Jon Foreman is a creator of various styles of Land Art, continuously in search of the “different.” He began his journey making Land Art/Sculpture while in college but he feels his creative play with materials and innovative ideas is something which started long before. Most of his work takes place in an already beautiful setting such as the Pembrokeshire coastline. Having grown up there he saw the beauty of the coastline and woodlands and made use of them by collaborating with nature itself.
The scale of his work varies massively; he may use stones or driftwood to make something small and minimal. Otherwise he may be seen drawing massive scale sand drawings up to 50 metres across. His work is ephemeral in many differing ways; Most often the weather and immediate climate will make his work disappear (be blown down/washed away by the tide), and sometimes other people will interfere. This is all part of the creative process and has proven to benefit his work. Jon’s practice is not just something he enjoys but it is also a therapy for him, an escape from the stresses of everyday life.
“I create using many natural materials but stone has proven to be the material which I can manipulate best. Be it color, angle, shape, size, placement, spacing,” Foremansaid. “Typically, I either start with a rough idea of what I’d like to do or no idea whatsoever! Then I collect what I can carry and start by placing stone by stone, steadily losing myself in the process and disconnecting from the stress of everyday life.”
Foreman said land art presents more to him as an artist than, say, drawing or painting. “There are endless possibilities. Not only that but there are endless environments to work in, each and every one different to the next. Getting out and creating work has a profound effect on my mental health. It keeps my mind healthy and content.”
Foreman really took his work to the next level in 2018 when he participated in the Llano Earth Art Fest. “There, I met around 30 artists whom I have known online for years but never met in person. This festival is responsible for so much development in the field and I am extremely grateful for it. Partly due to this festival, land art has developed a really tight and positive community in the last few years.”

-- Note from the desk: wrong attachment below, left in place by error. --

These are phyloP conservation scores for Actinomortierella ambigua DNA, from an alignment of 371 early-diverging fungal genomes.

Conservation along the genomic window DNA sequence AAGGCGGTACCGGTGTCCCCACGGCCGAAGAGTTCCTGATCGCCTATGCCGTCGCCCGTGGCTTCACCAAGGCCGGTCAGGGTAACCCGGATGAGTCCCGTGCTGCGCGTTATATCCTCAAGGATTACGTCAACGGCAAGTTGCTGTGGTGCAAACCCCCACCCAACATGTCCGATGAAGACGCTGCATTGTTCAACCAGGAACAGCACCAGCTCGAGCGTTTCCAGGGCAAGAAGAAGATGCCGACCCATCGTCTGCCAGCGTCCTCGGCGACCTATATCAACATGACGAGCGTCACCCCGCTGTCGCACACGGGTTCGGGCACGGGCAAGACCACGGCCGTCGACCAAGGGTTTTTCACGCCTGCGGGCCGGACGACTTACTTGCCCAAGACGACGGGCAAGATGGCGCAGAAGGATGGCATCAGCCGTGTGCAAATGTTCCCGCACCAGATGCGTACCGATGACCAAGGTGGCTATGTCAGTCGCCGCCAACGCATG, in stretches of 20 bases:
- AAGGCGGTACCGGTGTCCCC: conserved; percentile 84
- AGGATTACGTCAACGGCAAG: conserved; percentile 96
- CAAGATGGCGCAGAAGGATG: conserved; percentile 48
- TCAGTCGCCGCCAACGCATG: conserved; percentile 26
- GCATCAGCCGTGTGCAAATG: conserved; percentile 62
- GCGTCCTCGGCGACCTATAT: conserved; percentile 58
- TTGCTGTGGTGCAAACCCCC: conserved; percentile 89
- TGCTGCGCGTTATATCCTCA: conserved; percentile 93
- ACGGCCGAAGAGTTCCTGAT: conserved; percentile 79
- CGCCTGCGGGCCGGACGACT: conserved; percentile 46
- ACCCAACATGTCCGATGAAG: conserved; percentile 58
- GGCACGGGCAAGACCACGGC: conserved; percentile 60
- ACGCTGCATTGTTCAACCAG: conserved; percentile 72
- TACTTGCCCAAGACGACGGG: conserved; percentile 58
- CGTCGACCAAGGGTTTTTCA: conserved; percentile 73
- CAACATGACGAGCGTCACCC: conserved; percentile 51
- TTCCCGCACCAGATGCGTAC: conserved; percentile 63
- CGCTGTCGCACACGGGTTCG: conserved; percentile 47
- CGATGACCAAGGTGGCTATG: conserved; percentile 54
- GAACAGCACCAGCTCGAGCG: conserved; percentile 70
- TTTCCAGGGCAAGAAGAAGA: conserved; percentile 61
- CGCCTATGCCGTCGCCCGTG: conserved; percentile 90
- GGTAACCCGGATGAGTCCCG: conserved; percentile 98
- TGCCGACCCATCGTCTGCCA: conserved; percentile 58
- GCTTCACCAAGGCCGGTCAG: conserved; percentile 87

However, their community has been targeted by news articles which, as far as Foreman can tell, have been nothing more than opinions. In fact, he knows one of them from The Guardian which even stated at the top of the text that it was an opinion. “Many people read it then took it to be fact. These articles claim that what we create is damaging to the environment and creatures that may be living there. I absolutely oppose this as we are creating work with nature and if anything, we do it to show that it needs protecting.”
“Just as an example, these stone creations are made only a few feet away from where I collected them. The tide then comes and washes them back to where they came from. How is that damaging?” the artist asked. “Any creatures that live in this environment (I almost never come across any) will be used to such turbulent conditions and me moving rocks will make no difference at all. The creatures that do live in these conditions will not be settling down to make homes. They are constantly moving like the tide does.”
“Take a step away from the outdoors. Look at the materials around you. Where have they come from? The batteries that are in our phones/laptops are made from materials that have been mined from the ground. The cars we drive, the paper we use, the art supplies I would otherwise be using if I wasn’t using materials outdoors. All this is more damaging to the environment than anything I do.”